Employers are forming collaborative healthcare groups to share best practices and increase their negotiation ability to move the market. Organizations, like the Health Transformation Alliance (HTA), are integrating employer data to develop alternative PBM models, assess direct provider contracting options, and evaluate the use of specialized surgery centers. Old trends, like the use of onsite healthcare facilities, and new trends, like Direct Primary Care, are alternatives larger buyers of care see as opportunities to control their costs outside of the traditional health delivery systems.

Regulatory concerns compound the pressures on health systems as efforts to require price transparency or apply index-based pricing solutions that will reduce health system revenues and profits. The regulatory discussion purpose is to disrupt the current health systems’ business models to achieve the society goals of more controlled costs and higher care quality for the payers.

Healthcare System Strategies

1. Health System Consolidation: Many Health Systems have responded by purchasing other regional service delivery organizations and consolidating administration. Southeast Pennsylvania provides excellent examples of service consolidation. .Jefferson Health System’s acquired Abingdon Hospital and merged with NJ Kennedy Health / Aria while Penn Medicine acquired Chester County Hospital and Lancaster General. Both groups are effectively working to create a brand expansion in the Delaware Valley. In some markets, these consolidations have resulted in the closure of smaller rural hospitals. Measurable administrative savings to date are uncertain. Hospital prices in monopoly markets are 15.3 percent higher than in markets with four or more hospitals.[iv] Unless these consolidations achieve lower costs for their region, the Health Systems strategy of monopolizing care may experience regulatory responses in the midterm.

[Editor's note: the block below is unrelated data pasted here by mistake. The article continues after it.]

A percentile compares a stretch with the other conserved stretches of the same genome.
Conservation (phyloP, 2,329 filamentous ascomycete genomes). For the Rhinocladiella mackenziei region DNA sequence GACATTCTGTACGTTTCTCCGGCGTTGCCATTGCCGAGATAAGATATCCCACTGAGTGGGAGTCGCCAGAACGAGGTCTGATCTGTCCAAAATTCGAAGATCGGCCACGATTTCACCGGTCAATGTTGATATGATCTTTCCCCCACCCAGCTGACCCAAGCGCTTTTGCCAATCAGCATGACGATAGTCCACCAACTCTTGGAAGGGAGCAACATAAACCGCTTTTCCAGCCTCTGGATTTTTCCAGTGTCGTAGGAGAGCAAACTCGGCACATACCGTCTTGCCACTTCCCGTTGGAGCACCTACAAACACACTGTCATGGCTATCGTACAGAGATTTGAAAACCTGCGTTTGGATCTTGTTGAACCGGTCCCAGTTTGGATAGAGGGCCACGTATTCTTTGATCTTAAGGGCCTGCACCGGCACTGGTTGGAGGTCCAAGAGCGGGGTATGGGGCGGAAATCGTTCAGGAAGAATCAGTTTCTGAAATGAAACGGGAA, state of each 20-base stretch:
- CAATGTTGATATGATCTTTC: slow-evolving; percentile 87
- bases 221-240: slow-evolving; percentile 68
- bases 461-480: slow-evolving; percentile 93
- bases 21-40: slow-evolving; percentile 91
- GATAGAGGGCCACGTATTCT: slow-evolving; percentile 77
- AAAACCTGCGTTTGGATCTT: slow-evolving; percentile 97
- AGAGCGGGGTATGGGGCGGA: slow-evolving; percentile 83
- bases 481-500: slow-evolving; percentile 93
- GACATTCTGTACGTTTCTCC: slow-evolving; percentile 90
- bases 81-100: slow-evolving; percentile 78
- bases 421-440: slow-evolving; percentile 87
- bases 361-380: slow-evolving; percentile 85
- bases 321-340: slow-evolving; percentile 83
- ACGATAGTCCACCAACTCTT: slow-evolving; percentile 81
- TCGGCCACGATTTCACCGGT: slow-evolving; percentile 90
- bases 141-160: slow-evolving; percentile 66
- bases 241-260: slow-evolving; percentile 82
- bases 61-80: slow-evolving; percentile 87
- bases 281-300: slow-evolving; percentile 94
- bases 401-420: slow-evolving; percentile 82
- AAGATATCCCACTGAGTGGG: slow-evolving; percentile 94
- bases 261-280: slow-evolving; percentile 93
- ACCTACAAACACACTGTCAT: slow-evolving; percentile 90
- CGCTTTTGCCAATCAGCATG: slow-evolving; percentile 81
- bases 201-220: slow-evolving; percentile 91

2. Health System Insurance partnership: New Jersey Virtua Health’s collaboration with Aetna is creating a Whole Health Insurance Product for local NJ employers. Aetna has created similar health plan solutions in Texas, Tennessee, Puget Sound, and Orlando, Aetna also provides local solutions in Delaware to the State Employee plan that utilizes local health system resources to manage the health of that population. This approach can achieve several potential benefits. For example, both the Health System and the Health Plan tend to offer overlapping services that, in the aggregate, add expense, and confuse the patient. Due to agreement on care protocols, there are fewer subsequent negotiations on clinical practice and price. It can also support improved outcomes-oriented payment processes. These efforts have as yet uncertain results.